Notarize your Electron App with Electron Forge

In the next release of macOS (10.15), if your app isn't notarized, your users can't run it. If you're distributing Mac apps, you need to deal with this. Fortunately, for Electron apps the process is fairly easy.

The final release date for 10.15 isn't yet announced, but there are many betas available to developers for testing. It's planned for fall 2019, and the hard requirement for notarization is already the reality in 10.14.5 for all new developer accounts (i.e. anybody who has never distributed software associated with their Apple developer id).

What is notarization?

Notarization is designed to allow Apple to quickly ensure that your software is safe to run on users' computers. The full details are available in Apple's own developer documentation.

In short, it's a process where:

  • You upload your new app build to Apple's notary service,
  • The notary service automatically checks it for malicious content and other issues
  • The notary service returns you a ticket showing that this check has been done on this build
  • You attach ('staple') this ticket to the software
  • When the app is installed, the Gatekeeper software on your users' Macs can check the stapled ticket, and thereby know that the software has already been examined by Apple.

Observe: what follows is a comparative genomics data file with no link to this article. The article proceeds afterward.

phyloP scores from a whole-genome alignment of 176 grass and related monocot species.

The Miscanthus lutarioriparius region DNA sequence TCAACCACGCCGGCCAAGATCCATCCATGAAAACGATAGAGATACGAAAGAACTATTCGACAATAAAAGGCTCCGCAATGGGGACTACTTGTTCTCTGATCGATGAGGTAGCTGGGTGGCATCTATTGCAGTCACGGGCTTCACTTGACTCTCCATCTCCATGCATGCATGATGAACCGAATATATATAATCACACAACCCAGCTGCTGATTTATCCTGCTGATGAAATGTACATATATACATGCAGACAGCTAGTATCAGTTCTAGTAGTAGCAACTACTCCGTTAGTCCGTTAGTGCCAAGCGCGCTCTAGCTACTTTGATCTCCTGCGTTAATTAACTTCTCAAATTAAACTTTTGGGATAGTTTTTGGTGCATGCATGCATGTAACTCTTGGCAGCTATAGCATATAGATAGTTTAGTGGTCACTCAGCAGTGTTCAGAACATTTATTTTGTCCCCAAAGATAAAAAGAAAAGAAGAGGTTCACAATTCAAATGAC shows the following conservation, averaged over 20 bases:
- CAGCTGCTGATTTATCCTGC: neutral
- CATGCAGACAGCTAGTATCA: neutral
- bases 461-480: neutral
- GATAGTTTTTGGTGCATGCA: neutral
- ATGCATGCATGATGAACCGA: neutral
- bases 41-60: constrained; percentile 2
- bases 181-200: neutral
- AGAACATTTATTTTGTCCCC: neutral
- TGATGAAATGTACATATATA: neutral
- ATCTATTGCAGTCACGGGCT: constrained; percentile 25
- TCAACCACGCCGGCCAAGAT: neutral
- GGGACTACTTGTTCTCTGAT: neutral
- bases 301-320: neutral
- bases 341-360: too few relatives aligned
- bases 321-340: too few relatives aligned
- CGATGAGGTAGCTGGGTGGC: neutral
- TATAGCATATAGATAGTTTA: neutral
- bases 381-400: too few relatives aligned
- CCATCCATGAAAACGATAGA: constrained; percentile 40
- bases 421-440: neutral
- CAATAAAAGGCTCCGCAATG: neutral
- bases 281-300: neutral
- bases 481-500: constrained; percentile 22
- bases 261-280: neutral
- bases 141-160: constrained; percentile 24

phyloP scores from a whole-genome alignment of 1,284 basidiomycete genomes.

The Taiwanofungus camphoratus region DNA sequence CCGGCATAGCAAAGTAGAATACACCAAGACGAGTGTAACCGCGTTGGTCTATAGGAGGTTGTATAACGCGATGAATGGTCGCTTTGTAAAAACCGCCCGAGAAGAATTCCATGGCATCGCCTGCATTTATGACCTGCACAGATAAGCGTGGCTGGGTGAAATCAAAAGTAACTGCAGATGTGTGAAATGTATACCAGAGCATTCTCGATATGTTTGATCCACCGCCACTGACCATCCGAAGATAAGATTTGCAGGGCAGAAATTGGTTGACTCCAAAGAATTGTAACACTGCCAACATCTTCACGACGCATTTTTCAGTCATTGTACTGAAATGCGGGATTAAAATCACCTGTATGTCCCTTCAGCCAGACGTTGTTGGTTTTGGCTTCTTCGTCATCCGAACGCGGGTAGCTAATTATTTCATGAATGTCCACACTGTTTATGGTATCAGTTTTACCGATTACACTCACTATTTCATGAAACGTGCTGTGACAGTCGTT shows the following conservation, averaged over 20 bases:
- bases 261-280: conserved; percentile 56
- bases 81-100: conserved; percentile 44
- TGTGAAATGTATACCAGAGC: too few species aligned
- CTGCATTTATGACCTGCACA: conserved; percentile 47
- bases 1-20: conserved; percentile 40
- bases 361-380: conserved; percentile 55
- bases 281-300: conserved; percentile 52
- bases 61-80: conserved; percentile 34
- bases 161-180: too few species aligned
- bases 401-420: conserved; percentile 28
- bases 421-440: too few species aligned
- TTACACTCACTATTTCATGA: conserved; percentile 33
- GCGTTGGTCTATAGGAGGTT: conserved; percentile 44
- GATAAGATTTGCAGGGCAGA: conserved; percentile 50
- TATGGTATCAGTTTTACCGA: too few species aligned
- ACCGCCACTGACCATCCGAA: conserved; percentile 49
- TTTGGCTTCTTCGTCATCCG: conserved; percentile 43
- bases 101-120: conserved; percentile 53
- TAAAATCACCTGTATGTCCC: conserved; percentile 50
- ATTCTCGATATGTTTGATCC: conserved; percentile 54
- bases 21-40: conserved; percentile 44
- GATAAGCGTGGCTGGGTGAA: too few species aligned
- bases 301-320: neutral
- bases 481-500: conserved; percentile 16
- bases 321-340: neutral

In addition this means that every distributable version of your software comes with an attached ticket, which can be revoked later if necessary. If you discover that malicious code has somehow entered your application, or that your signing key has been leaked and other people are distributing unauthorized versions, you can remotely revoke the tickets and make that software uninstallable.

In addition the requirements for notarization are stricter than the existing code signing restrictions. Since notarization is now mandatory, this effectively represents Apple tightening their application security rules.

Note that this is not app review: there's no human process here, it's an automated scanning of your distributable app versions, and a audit trail of those scans.

What's involved?